The Family Planning Meeting: An 8 Step Guide

By Robert F. Bornstein, PhD and Mary A. Languirand, PhD

Sometimes aging in place decisions require the input of family members. This is always the case if you'll be sharing space with siblings, children, or grandchildren, but family input may also be needed for other reasons (if additional funds are required to purchase a retirement home, for example, or if complex health issues are involved).

Family planning meetings are opportunities for people to air their views, voice their concerns, and engage in some constructive group problem-solving. But these meetings represent potential sources of conflict as well, as disagreements arise regarding how monies will be spent, and responsibilities assigned.

There's no way to ensure that a family planning meeting will be completely conflict-free (most aren't), but there are things you can do to ensure that everything goes as smoothly as possible.

  • Decide who needs to be present-and who doesn't

    The person who'll be the focus of discussion should definitely attend (unless health issues prevent this). If they can't be there in person, Internet programs like Skype will allow them to see and hear what's going on, and have input in real time. Beyond that, the rule of thumb is that everyone whose opinions are needed to reach a sound decision should be at the meeting, but beyond that it's best to limit participation. A smaller group reaches consensus more easily than a large group.
  • Have an agenda, and stick to it

    It helps if you bring to the meeting a list of agenda items, and review these at the start. If you can circulate the agenda to participants ahead of time (perhaps by email) everyone will have a chance to think about key issues before coming together. Sometimes people have ideas for agenda items that were inadvertently omitted, and these can be added ahead of time (but once the meeting begins, no new agenda items get added-save those for the next meeting).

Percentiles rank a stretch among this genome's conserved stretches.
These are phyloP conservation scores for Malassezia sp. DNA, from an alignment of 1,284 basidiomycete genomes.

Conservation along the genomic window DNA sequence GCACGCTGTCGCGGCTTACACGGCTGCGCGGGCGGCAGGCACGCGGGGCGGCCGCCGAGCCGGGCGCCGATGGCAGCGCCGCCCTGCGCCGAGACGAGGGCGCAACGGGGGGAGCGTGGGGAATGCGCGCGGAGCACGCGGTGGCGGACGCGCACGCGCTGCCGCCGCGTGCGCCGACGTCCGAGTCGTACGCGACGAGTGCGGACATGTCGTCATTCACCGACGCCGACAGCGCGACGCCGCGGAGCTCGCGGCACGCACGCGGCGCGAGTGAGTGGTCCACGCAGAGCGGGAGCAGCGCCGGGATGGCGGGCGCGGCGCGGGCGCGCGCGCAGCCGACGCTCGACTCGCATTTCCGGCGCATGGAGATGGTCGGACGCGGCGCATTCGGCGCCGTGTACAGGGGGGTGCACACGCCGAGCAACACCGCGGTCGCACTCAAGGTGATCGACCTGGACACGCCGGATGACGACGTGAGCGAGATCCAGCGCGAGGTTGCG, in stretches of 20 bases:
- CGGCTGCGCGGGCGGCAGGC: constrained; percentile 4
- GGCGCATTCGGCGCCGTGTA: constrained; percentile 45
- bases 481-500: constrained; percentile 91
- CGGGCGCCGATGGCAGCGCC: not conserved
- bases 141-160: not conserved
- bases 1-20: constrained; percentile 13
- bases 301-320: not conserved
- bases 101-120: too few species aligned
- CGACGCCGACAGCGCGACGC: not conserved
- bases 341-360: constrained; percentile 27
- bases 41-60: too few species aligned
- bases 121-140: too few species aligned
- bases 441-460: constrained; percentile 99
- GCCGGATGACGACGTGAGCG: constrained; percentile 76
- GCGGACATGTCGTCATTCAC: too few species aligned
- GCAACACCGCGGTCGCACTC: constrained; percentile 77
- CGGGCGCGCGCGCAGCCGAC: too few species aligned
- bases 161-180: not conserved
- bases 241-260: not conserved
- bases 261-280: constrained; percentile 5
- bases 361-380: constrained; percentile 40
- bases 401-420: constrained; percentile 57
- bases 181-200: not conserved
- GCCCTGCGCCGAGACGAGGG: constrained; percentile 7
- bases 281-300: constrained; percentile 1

• Don't allow any one person to dominate

    This can be difficult-talkative people are often hard to control-but it helps if one person is in charge, and is responsible for calling on others in turn. If one person is dominating, or giving speeches rather than furthering the conversation, it may be necessary for the group as a whole to point this out.
  • Understand that emotions may sometimes run high

    The issues that come up in these meetings (like who'll pay for what) have important practical implications, but they sometimes have emotional resonance as well. Old family conflicts resurface in these situations, often in disguised form. (Sometimes it's easier to fight about who'll pay for what than about the fact that one or another sibling was perceived as Dad's favorite.)
  • Be prepared to call a time out if needed

    In most cases where emotions run high things stay under control, but if someone begins to behave inappropriately or tempers flare, call a brief time out-a short bathroom break, perhaps-and give everyone time to regain their composure.
  • Don't try to accomplish too much at one time

    It's tempting to want to resolve all the key issues in one meeting, but aging in place decisions are complex, and sometimes require more than one conversation to sort out all the details. Set a reasonable agenda, meet for an hour or two (not much longer than that), and then plan to reconvene for additional meetings.
  • Take good notes

    Memory is fragile at the best of times, and even more so when personal issues are discussed. Appoint one person to take minutes, then circulate the minutes within a few days of the meeting so everyone can confirm or correct the details before the group meets again. You can rotate taking minutes among members of the group so everyone does their fair share.
  • Be clear about follow-up responsibilities

    As the meeting winds down develop an action plan-a list of specific tasks that various group members will do to turn ideas into realities. Divide up these responsibilities (and note them in the minutes), then begin the next meeting by reviewing what everyone accomplished in the interim.

Robert Bornstein and Mary Languirand are the authors of When Someone You Love Needs Nursing Home, Assisted Living, or In Home Care, published by Newmarket Press. The second edition, revised and updated, was recently released. Here's the link: